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I just got caught up reading a whole series of “a day in the life” posts by homesteaders. It’s winter outside, and I am dreaming of gardening, what can I say?
I have been meaning to do another day in the life post, for ages. The last one that I did was for a great day off. This time, I will treat you to the wonderful boring-ness of a regular week day!
Fasten your seatbelts, my friends, here it goes.
A Day in the Life of Anne
My alarm clock goes off. I hit snooze. At least once.
By now, I have hit snooze twice. Halfway through the second snooze, I have resigned myself to waking up. I start reading my phone. I check my email messages, delete the mostly useless ones (twitter emails, ugh), and invariably end up reading something that’s much too long for the time available.
I spring out of bed because I am about 3 minutes behind schedule. This happens basically every morning. I am at least reliably behind my own schedule. I head to the bathroom, take a smattering of medications and get dressed. Then I go to the kitchen, grab both of our lunches out of the fridge and leave my spouse’s on the counter. I’m feeling parched so I chug a glass of water before throwing on my massive winter jacket that I call a parka, and throw on my work shoes.
I am one of the only people at my work who wears “office clothes,” even the big-bosses wear jeans. I can’t be bothered to wear makeup, but I wear a pair of dress pants and a sweater, or a shirt and a casual blazer. Most people at work get dirty during the day, but I am an office dweller 99% of the time. I can’t wear white to work, it doesn’t come clean in the washing machine, so mostly I own dark coloured clothes.
I walk downstairs to wait for my ride to work. One of the amazing perks of my job is that transportation is provided. This saves me boatloads of money. There’s no gas, no wear and tear, I can have recreational insurance on my vehicle, and I don’t have to be alert in the morning. Amazing.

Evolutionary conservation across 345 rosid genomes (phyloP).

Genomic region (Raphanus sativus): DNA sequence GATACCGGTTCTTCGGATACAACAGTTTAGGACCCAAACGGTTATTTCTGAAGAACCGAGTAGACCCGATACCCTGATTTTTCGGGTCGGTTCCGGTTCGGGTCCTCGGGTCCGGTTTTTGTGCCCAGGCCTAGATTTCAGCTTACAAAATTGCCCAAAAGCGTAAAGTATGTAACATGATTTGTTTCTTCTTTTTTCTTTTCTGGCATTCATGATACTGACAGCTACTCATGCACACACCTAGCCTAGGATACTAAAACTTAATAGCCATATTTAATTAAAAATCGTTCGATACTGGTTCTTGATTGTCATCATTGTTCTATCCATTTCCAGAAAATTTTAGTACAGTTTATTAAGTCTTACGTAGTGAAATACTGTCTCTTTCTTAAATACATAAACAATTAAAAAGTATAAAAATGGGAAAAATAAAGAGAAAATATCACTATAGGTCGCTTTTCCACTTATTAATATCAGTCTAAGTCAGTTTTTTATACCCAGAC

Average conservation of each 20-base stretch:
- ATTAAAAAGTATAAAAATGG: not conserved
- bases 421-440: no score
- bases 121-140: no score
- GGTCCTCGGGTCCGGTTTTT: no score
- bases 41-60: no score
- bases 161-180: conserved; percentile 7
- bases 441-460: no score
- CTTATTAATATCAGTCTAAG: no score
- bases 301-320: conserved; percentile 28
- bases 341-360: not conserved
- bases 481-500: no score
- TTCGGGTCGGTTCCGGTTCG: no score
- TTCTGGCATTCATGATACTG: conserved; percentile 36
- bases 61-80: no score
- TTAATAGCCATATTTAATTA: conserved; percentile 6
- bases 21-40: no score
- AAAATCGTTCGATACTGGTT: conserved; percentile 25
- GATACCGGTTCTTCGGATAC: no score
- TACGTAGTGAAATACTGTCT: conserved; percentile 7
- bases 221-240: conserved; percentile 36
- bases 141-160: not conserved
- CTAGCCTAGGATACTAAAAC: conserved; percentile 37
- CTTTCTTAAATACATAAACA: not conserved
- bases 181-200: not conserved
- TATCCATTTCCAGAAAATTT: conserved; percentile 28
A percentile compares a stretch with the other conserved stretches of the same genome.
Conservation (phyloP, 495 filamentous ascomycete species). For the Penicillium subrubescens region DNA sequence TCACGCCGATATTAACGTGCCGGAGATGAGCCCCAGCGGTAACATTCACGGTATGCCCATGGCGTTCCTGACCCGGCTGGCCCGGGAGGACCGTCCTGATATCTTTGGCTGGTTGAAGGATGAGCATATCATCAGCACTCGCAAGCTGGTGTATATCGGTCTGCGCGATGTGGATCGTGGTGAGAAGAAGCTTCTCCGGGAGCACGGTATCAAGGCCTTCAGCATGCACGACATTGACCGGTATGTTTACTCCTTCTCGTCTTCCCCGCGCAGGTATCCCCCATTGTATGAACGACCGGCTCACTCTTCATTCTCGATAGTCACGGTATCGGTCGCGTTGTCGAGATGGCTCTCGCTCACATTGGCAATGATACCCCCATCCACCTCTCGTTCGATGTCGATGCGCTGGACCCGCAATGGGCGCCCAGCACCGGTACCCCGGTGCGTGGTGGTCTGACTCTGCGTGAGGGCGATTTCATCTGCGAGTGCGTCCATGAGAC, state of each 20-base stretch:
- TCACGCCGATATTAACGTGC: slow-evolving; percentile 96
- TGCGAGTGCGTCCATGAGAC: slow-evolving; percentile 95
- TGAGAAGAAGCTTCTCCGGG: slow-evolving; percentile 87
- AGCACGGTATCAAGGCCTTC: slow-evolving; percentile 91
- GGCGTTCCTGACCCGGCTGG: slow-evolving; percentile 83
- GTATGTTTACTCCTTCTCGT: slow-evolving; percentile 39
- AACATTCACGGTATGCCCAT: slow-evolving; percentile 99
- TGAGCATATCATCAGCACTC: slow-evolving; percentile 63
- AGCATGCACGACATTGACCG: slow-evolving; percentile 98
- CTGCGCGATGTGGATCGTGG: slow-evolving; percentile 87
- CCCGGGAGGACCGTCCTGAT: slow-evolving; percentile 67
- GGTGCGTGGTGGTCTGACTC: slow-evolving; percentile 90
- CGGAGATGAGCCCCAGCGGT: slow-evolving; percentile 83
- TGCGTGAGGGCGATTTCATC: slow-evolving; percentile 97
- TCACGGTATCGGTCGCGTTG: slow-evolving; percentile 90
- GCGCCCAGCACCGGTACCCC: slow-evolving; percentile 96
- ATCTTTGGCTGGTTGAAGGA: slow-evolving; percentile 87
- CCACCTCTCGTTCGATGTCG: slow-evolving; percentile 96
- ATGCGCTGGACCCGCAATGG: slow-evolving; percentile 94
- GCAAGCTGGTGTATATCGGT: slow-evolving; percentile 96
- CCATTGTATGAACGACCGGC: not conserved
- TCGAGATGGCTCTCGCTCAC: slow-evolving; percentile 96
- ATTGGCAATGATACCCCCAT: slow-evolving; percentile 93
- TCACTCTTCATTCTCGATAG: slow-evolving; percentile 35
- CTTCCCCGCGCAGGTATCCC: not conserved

One coworker who lives out of town drives in and also waits for the van at the front of my building. We’re pretty quiet while waiting. When it’s super cold out, we wait inside my condo building’s lobby. When it’s not too bad, we wait outside under an awning.
Picked up and on the van. We stop at a few more places in town to get everyone else.
We go through the Tim Horton’s drive through on Thursdays and Fridays. We don’t work every second Friday, so it averages out to a cost of about $3 per week for coffee. For me, it’s less than $150 a year, and money well spent.
I have mostly given up coffee, because my caffeine half-life seems to be around 19 hours, which means I don’t fall asleep very well at night. These days, I’m drinking a medium steeped tea regular.
On the van, I read things on my phone and occasionally we chat. Toward the end of the week, we tend to chat more on the way in to work. On my phone, I read Facebook, emails, Twitter and blog posts. Sometimes I comment, or reply, but lately I’ve been too lazy and just read.
My work site doesn’t have cell service, so when we get close to work, reception drops out.
We arrive at work. I scan in and head upstairs to my office. When I get to my desk, I usually make an entire pot of tea, but I don’t need any today because I have Tims. Plain old tea, and coffee, are free at work. There’s sugar and powdered whitener as well. Americans call the powder something else. I refer to it as “powder crap.” I drink my work tea black, the Tims tea is a calorific treat.
I check my Google Analytics, Adsense and Amazon while skimming my work emails. Work officially starts at 7.